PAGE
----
For more data on Q1, see my Dot Hill Q1 2010 Analyst Conference Summary . For past conference summaries and my earlier commentary see my Dot Hill main page.

And of course see

Monday, June 7, 2010

Can AMD Ignite Fusion?

AMD is the perpetual also-ran in the CPU and GPU (graphics processing unit) sweepstakes. According to AMD, their next big thing is Fusion, in which a CPU and a GPU are combined on a single chip, or APU (Accelerated Processing Unit). Is it possible that in 2011 AMD will make serious profits from this innovation? Or is this more like the power from nuclear fusion program, which after decades of work and billions of dollars of investment has yet to make commercially available electricity?

In my April 17, 2010 story, Paint AMD Black?, I discussed AMD's latest financial results. The second quarter ends with June, and that readout will tell us how well demand is holding up. But the real value in AMD stock, or lack thereof, is in whether it has made the right choices in its roadmap, given its difficult position versus rivals Intel and NVIDIA. While there are other aspects to that roadmap, Fusion is probably the most important in the 2011 time frame.

There are two major forks in the computer processor road in the 2009-2011 time frame. One is about graphics processing, including using processors designed for graphics to compute other types of problems. The other fork is between traditional PC processors and mobile processors, where low power requirements are as important as computing and graphics capabilities.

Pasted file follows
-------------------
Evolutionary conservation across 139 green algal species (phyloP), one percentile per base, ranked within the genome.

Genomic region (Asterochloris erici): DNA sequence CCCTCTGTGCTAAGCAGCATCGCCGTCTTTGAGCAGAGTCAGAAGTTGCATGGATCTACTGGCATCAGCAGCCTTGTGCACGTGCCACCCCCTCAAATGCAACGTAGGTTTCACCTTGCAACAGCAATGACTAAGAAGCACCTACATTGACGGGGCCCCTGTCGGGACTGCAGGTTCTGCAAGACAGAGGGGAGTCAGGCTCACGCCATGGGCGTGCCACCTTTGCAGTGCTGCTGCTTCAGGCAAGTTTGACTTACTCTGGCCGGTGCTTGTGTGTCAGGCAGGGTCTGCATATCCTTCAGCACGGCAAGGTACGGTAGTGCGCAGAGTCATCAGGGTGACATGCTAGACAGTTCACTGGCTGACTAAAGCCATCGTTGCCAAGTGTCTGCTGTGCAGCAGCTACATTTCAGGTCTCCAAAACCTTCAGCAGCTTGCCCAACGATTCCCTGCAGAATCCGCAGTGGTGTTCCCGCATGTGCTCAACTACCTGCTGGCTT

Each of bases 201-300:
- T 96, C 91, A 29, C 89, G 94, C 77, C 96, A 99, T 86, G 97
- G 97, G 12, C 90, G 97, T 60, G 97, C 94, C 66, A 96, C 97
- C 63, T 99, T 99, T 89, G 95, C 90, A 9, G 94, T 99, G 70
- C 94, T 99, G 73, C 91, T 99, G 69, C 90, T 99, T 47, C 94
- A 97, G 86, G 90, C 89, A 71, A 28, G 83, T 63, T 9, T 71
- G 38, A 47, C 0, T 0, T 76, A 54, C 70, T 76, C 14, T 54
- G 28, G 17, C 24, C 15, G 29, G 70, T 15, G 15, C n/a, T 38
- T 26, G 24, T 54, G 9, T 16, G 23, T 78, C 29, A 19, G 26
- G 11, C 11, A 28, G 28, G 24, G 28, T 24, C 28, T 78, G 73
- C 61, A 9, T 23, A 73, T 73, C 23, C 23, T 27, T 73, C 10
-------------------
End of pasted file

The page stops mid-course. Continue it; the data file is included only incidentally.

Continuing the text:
Intel is the largest of the three rivals, so I will describe its known roadmap first, then contrast that with the roadmaps of AMD and NVIDIA. Intel dominated the market for PC computer chips almost from its inception, but it has traditionally supplied only minimal graphics capabilities. Keep in mind that a regular CPU can do graphics calculations. A GPU speeds up graphics calculations. GPUs can do this because graphics calculations use a relatively small number of well-known algorithms to accomplish their tasks, and these algorithms can run in parallel, all at the same time. In addition to letting the CPU do graphics, as that became unsatisfactory even on low-end computers, graphics were added to motherboard chip sets. This is called integrated graphics, and Intel (as well as NVIDIA and AMD) developed low end-graphics for motherboard chip sets.

Intel also tried to develop what are called discrete graphics chips. These are not on a motherboard, but on a separate card, called a video or graphics card. Intel recently abandoned its Larabee (see Anand's Thoughts on Intel Canceling Larrabee) project for a high-end discrete graphic chip, but will be putting its expertise to work by adding the failed Larrabee circuitry to its own CPUs, some time in the future. So right now Intel has no clear strategy for dealing with GPU computing on desktop or server computers. If you want that, you need to add an NVIDIA or AMD ATI GPU card to an Intel-based machine, and we are already seeing a lot of that.

In the mobile space Intel sold its floundering mobile application processor unit to Marvell, which in retrospect was a mistake, as Marvell is quickly becoming a big player in mobile devices. Instead Intel concentrated on Atom, which was originally used in the netbook space. Intel's strategy is to make Atom more powerful, yet less energy needy, to move more into the smartphone and tablet computer space.